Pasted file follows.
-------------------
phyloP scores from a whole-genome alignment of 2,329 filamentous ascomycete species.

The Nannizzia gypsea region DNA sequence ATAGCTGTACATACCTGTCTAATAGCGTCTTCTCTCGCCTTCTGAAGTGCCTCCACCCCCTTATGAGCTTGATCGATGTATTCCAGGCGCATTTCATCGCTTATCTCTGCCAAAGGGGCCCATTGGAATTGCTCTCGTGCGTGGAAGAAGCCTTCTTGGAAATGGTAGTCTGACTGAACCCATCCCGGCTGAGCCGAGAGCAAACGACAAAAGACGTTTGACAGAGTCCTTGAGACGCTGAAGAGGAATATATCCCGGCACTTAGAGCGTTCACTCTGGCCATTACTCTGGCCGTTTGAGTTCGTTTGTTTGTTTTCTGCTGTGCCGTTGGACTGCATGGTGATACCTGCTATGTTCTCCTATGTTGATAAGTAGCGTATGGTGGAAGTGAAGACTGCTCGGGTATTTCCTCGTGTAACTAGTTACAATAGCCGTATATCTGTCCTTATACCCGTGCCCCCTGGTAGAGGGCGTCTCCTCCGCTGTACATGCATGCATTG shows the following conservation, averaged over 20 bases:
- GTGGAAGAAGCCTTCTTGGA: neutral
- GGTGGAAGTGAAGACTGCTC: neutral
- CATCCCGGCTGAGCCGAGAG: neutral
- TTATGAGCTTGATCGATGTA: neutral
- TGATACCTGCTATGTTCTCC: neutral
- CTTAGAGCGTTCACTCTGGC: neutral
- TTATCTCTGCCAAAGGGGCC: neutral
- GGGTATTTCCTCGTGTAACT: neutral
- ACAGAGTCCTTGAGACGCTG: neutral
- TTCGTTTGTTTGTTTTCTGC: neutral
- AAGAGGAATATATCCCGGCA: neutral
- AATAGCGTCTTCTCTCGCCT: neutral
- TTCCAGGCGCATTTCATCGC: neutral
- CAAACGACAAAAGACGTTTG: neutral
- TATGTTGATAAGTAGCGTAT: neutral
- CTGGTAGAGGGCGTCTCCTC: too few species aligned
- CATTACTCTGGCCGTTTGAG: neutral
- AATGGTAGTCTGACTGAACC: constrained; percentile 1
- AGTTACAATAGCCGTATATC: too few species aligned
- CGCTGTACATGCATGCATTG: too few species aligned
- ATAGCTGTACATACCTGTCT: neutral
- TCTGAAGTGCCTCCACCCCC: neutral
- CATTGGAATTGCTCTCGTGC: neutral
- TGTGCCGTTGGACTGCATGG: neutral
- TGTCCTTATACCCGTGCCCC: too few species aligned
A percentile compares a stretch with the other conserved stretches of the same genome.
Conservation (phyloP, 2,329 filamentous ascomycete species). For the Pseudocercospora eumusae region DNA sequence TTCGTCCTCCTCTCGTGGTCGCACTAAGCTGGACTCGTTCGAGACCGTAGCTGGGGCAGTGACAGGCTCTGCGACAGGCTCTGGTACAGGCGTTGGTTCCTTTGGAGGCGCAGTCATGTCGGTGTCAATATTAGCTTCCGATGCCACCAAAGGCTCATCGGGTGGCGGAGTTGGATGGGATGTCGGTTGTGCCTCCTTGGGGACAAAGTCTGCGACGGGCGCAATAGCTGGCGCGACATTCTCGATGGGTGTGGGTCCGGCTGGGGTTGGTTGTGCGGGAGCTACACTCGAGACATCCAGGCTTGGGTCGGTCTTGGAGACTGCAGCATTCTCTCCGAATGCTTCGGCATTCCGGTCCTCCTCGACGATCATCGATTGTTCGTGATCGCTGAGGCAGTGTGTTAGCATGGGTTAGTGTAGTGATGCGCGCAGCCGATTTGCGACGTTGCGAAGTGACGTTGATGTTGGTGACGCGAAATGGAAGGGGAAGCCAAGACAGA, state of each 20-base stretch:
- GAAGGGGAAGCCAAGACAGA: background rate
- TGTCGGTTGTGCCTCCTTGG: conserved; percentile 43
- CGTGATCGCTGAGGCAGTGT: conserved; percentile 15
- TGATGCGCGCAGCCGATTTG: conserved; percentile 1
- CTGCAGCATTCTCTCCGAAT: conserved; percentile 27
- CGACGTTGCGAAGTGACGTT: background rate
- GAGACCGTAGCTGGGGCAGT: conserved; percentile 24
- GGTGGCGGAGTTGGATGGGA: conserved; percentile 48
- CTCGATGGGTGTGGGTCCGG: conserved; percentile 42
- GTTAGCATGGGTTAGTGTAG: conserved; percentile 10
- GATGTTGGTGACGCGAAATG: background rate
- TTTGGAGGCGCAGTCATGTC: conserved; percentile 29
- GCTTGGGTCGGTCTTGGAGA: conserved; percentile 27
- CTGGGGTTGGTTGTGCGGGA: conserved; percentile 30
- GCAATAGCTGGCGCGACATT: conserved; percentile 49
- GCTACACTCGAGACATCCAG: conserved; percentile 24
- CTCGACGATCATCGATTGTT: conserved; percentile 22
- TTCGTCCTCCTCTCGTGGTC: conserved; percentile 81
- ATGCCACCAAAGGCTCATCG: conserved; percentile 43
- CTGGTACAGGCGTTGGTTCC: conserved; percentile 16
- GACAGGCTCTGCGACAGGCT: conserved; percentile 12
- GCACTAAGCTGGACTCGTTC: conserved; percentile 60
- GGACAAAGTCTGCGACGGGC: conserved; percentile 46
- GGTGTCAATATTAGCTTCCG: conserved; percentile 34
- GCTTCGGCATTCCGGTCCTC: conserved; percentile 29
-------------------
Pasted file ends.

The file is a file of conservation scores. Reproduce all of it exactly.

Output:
phyloP scores from a whole-genome alignment of 2,329 filamentous ascomycete species.

The Nannizzia gypsea region DNA sequence ATAGCTGTACATACCTGTCTAATAGCGTCTTCTCTCGCCTTCTGAAGTGCCTCCACCCCCTTATGAGCTTGATCGATGTATTCCAGGCGCATTTCATCGCTTATCTCTGCCAAAGGGGCCCATTGGAATTGCTCTCGTGCGTGGAAGAAGCCTTCTTGGAAATGGTAGTCTGACTGAACCCATCCCGGCTGAGCCGAGAGCAAACGACAAAAGACGTTTGACAGAGTCCTTGAGACGCTGAAGAGGAATATATCCCGGCACTTAGAGCGTTCACTCTGGCCATTACTCTGGCCGTTTGAGTTCGTTTGTTTGTTTTCTGCTGTGCCGTTGGACTGCATGGTGATACCTGCTATGTTCTCCTATGTTGATAAGTAGCGTATGGTGGAAGTGAAGACTGCTCGGGTATTTCCTCGTGTAACTAGTTACAATAGCCGTATATCTGTCCTTATACCCGTGCCCCCTGGTAGAGGGCGTCTCCTCCGCTGTACATGCATGCATTG shows the following conservation, averaged over 20 bases:
- GTGGAAGAAGCCTTCTTGGA: neutral
- GGTGGAAGTGAAGACTGCTC: neutral
- CATCCCGGCTGAGCCGAGAG: neutral
- TTATGAGCTTGATCGATGTA: neutral
- TGATACCTGCTATGTTCTCC: neutral
- CTTAGAGCGTTCACTCTGGC: neutral
- TTATCTCTGCCAAAGGGGCC: neutral
- GGGTATTTCCTCGTGTAACT: neutral
- ACAGAGTCCTTGAGACGCTG: neutral
- TTCGTTTGTTTGTTTTCTGC: neutral
- AAGAGGAATATATCCCGGCA: neutral
- AATAGCGTCTTCTCTCGCCT: neutral
- TTCCAGGCGCATTTCATCGC: neutral
- CAAACGACAAAAGACGTTTG: neutral
- TATGTTGATAAGTAGCGTAT: neutral
- CTGGTAGAGGGCGTCTCCTC: too few species aligned
- CATTACTCTGGCCGTTTGAG: neutral
- AATGGTAGTCTGACTGAACC: constrained; percentile 1
- AGTTACAATAGCCGTATATC: too few species aligned
- CGCTGTACATGCATGCATTG: too few species aligned
- ATAGCTGTACATACCTGTCT: neutral
- TCTGAAGTGCCTCCACCCCC: neutral
- CATTGGAATTGCTCTCGTGC: neutral
- TGTGCCGTTGGACTGCATGG: neutral
- TGTCCTTATACCCGTGCCCC: too few species aligned
A percentile compares a stretch with the other conserved stretches of the same genome.
Conservation (phyloP, 2,329 filamentous ascomycete species). For the Pseudocercospora eumusae region DNA sequence TTCGTCCTCCTCTCGTGGTCGCACTAAGCTGGACTCGTTCGAGACCGTAGCTGGGGCAGTGACAGGCTCTGCGACAGGCTCTGGTACAGGCGTTGGTTCCTTTGGAGGCGCAGTCATGTCGGTGTCAATATTAGCTTCCGATGCCACCAAAGGCTCATCGGGTGGCGGAGTTGGATGGGATGTCGGTTGTGCCTCCTTGGGGACAAAGTCTGCGACGGGCGCAATAGCTGGCGCGACATTCTCGATGGGTGTGGGTCCGGCTGGGGTTGGTTGTGCGGGAGCTACACTCGAGACATCCAGGCTTGGGTCGGTCTTGGAGACTGCAGCATTCTCTCCGAATGCTTCGGCATTCCGGTCCTCCTCGACGATCATCGATTGTTCGTGATCGCTGAGGCAGTGTGTTAGCATGGGTTAGTGTAGTGATGCGCGCAGCCGATTTGCGACGTTGCGAAGTGACGTTGATGTTGGTGACGCGAAATGGAAGGGGAAGCCAAGACAGA, state of each 20-base stretch:
- GAAGGGGAAGCCAAGACAGA: background rate
- TGTCGGTTGTGCCTCCTTGG: conserved; percentile 43
- CGTGATCGCTGAGGCAGTGT: conserved; percentile 15
- TGATGCGCGCAGCCGATTTG: conserved; percentile 1
- CTGCAGCATTCTCTCCGAAT: conserved; percentile 27
- CGACGTTGCGAAGTGACGTT: background rate
- GAGACCGTAGCTGGGGCAGT: conserved; percentile 24
- GGTGGCGGAGTTGGATGGGA: conserved; percentile 48
- CTCGATGGGTGTGGGTCCGG: conserved; percentile 42
- GTTAGCATGGGTTAGTGTAG: conserved; percentile 10
- GATGTTGGTGACGCGAAATG: background rate
- TTTGGAGGCGCAGTCATGTC: conserved; percentile 29
- GCTTGGGTCGGTCTTGGAGA: conserved; percentile 27
- CTGGGGTTGGTTGTGCGGGA: conserved; percentile 30
- GCAATAGCTGGCGCGACATT: conserved; percentile 49
- GCTACACTCGAGACATCCAG: conserved; percentile 24
- CTCGACGATCATCGATTGTT: conserved; percentile 22
- TTCGTCCTCCTCTCGTGGTC: conserved; percentile 81
- ATGCCACCAAAGGCTCATCG: conserved; percentile 43
- CTGGTACAGGCGTTGGTTCC: conserved; percentile 16
- GACAGGCTCTGCGACAGGCT: conserved; percentile 12
- GCACTAAGCTGGACTCGTTC: conserved; percentile 60
- GGACAAAGTCTGCGACGGGC: conserved; percentile 46
- GGTGTCAATATTAGCTTCCG: conserved; percentile 34
- GCTTCGGCATTCCGGTCCTC: conserved; percentile 29